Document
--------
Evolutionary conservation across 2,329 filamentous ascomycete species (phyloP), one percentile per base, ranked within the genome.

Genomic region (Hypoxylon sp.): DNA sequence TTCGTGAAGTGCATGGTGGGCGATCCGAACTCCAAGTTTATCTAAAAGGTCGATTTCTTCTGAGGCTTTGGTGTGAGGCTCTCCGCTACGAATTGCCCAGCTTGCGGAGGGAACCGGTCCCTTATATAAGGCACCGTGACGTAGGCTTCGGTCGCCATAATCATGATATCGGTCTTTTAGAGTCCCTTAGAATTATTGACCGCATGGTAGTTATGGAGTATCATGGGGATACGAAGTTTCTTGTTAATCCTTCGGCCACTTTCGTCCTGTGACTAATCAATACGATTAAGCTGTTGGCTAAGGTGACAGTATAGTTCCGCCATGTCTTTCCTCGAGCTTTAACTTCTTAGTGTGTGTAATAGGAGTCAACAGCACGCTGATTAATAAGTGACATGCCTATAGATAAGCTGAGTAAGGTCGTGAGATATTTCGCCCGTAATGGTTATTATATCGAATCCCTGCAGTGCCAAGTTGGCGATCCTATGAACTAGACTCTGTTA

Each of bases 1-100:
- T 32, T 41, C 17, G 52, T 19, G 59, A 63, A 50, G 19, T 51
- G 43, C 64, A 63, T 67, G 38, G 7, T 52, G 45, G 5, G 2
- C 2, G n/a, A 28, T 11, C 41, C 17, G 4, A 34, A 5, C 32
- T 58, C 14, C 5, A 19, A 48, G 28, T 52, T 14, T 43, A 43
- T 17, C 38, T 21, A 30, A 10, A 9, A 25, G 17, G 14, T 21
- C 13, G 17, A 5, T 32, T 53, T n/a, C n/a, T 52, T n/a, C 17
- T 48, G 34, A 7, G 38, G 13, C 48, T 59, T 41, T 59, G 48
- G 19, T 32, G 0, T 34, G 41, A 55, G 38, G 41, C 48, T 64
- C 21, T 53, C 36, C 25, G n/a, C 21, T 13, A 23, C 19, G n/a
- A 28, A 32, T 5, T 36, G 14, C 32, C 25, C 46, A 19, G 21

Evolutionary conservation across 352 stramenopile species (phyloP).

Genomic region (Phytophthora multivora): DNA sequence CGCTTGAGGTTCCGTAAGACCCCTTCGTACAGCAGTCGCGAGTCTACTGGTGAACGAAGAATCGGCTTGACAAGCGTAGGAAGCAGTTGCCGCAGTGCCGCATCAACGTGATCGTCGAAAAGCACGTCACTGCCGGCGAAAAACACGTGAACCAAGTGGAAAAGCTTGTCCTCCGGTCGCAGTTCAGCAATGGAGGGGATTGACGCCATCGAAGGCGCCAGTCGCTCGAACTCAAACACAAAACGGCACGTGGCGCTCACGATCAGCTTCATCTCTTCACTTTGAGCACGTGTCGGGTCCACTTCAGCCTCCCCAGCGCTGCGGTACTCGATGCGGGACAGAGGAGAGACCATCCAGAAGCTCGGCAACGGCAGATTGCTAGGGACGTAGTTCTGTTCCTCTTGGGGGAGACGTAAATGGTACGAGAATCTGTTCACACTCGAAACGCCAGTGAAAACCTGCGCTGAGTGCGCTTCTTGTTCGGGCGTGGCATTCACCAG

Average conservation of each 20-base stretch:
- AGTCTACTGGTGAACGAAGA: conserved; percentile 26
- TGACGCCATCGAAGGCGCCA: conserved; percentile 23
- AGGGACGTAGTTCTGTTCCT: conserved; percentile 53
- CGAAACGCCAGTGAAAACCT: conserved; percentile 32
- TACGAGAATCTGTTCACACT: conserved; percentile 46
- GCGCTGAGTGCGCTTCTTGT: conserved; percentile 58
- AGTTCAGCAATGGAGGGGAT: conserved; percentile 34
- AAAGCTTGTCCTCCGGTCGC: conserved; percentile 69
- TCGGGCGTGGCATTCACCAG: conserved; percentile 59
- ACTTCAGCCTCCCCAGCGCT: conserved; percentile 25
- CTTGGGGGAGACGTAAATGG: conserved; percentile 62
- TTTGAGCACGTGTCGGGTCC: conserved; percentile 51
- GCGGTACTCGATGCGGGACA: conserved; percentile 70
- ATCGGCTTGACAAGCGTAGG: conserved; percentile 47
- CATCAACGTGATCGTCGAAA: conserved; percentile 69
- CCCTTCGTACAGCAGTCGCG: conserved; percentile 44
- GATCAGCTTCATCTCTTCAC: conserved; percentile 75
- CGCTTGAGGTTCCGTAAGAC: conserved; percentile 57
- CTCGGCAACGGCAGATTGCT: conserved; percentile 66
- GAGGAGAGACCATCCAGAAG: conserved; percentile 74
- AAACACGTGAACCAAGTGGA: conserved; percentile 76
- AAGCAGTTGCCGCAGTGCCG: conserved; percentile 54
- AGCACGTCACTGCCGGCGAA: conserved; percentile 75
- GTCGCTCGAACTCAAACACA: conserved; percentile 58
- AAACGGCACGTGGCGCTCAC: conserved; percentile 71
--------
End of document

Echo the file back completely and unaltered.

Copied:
Evolutionary conservation across 2,329 filamentous ascomycete species (phyloP), one percentile per base, ranked within the genome.

Genomic region (Hypoxylon sp.): DNA sequence TTCGTGAAGTGCATGGTGGGCGATCCGAACTCCAAGTTTATCTAAAAGGTCGATTTCTTCTGAGGCTTTGGTGTGAGGCTCTCCGCTACGAATTGCCCAGCTTGCGGAGGGAACCGGTCCCTTATATAAGGCACCGTGACGTAGGCTTCGGTCGCCATAATCATGATATCGGTCTTTTAGAGTCCCTTAGAATTATTGACCGCATGGTAGTTATGGAGTATCATGGGGATACGAAGTTTCTTGTTAATCCTTCGGCCACTTTCGTCCTGTGACTAATCAATACGATTAAGCTGTTGGCTAAGGTGACAGTATAGTTCCGCCATGTCTTTCCTCGAGCTTTAACTTCTTAGTGTGTGTAATAGGAGTCAACAGCACGCTGATTAATAAGTGACATGCCTATAGATAAGCTGAGTAAGGTCGTGAGATATTTCGCCCGTAATGGTTATTATATCGAATCCCTGCAGTGCCAAGTTGGCGATCCTATGAACTAGACTCTGTTA

Each of bases 1-100:
- T 32, T 41, C 17, G 52, T 19, G 59, A 63, A 50, G 19, T 51
- G 43, C 64, A 63, T 67, G 38, G 7, T 52, G 45, G 5, G 2
- C 2, G n/a, A 28, T 11, C 41, C 17, G 4, A 34, A 5, C 32
- T 58, C 14, C 5, A 19, A 48, G 28, T 52, T 14, T 43, A 43
- T 17, C 38, T 21, A 30, A 10, A 9, A 25, G 17, G 14, T 21
- C 13, G 17, A 5, T 32, T 53, T n/a, C n/a, T 52, T n/a, C 17
- T 48, G 34, A 7, G 38, G 13, C 48, T 59, T 41, T 59, G 48
- G 19, T 32, G 0, T 34, G 41, A 55, G 38, G 41, C 48, T 64
- C 21, T 53, C 36, C 25, G n/a, C 21, T 13, A 23, C 19, G n/a
- A 28, A 32, T 5, T 36, G 14, C 32, C 25, C 46, A 19, G 21

Evolutionary conservation across 352 stramenopile species (phyloP).

Genomic region (Phytophthora multivora): DNA sequence CGCTTGAGGTTCCGTAAGACCCCTTCGTACAGCAGTCGCGAGTCTACTGGTGAACGAAGAATCGGCTTGACAAGCGTAGGAAGCAGTTGCCGCAGTGCCGCATCAACGTGATCGTCGAAAAGCACGTCACTGCCGGCGAAAAACACGTGAACCAAGTGGAAAAGCTTGTCCTCCGGTCGCAGTTCAGCAATGGAGGGGATTGACGCCATCGAAGGCGCCAGTCGCTCGAACTCAAACACAAAACGGCACGTGGCGCTCACGATCAGCTTCATCTCTTCACTTTGAGCACGTGTCGGGTCCACTTCAGCCTCCCCAGCGCTGCGGTACTCGATGCGGGACAGAGGAGAGACCATCCAGAAGCTCGGCAACGGCAGATTGCTAGGGACGTAGTTCTGTTCCTCTTGGGGGAGACGTAAATGGTACGAGAATCTGTTCACACTCGAAACGCCAGTGAAAACCTGCGCTGAGTGCGCTTCTTGTTCGGGCGTGGCATTCACCAG

Average conservation of each 20-base stretch:
- AGTCTACTGGTGAACGAAGA: conserved; percentile 26
- TGACGCCATCGAAGGCGCCA: conserved; percentile 23
- AGGGACGTAGTTCTGTTCCT: conserved; percentile 53
- CGAAACGCCAGTGAAAACCT: conserved; percentile 32
- TACGAGAATCTGTTCACACT: conserved; percentile 46
- GCGCTGAGTGCGCTTCTTGT: conserved; percentile 58
- AGTTCAGCAATGGAGGGGAT: conserved; percentile 34
- AAAGCTTGTCCTCCGGTCGC: conserved; percentile 69
- TCGGGCGTGGCATTCACCAG: conserved; percentile 59
- ACTTCAGCCTCCCCAGCGCT: conserved; percentile 25
- CTTGGGGGAGACGTAAATGG: conserved; percentile 62
- TTTGAGCACGTGTCGGGTCC: conserved; percentile 51
- GCGGTACTCGATGCGGGACA: conserved; percentile 70
- ATCGGCTTGACAAGCGTAGG: conserved; percentile 47
- CATCAACGTGATCGTCGAAA: conserved; percentile 69
- CCCTTCGTACAGCAGTCGCG: conserved; percentile 44
- GATCAGCTTCATCTCTTCAC: conserved; percentile 75
- CGCTTGAGGTTCCGTAAGAC: conserved; percentile 57
- CTCGGCAACGGCAGATTGCT: conserved; percentile 66
- GAGGAGAGACCATCCAGAAG: conserved; percentile 74
- AAACACGTGAACCAAGTGGA: conserved; percentile 76
- AAGCAGTTGCCGCAGTGCCG: conserved; percentile 54
- AGCACGTCACTGCCGGCGAA: conserved; percentile 75
- GTCGCTCGAACTCAAACACA: conserved; percentile 58
- AAACGGCACGTGGCGCTCAC: conserved; percentile 71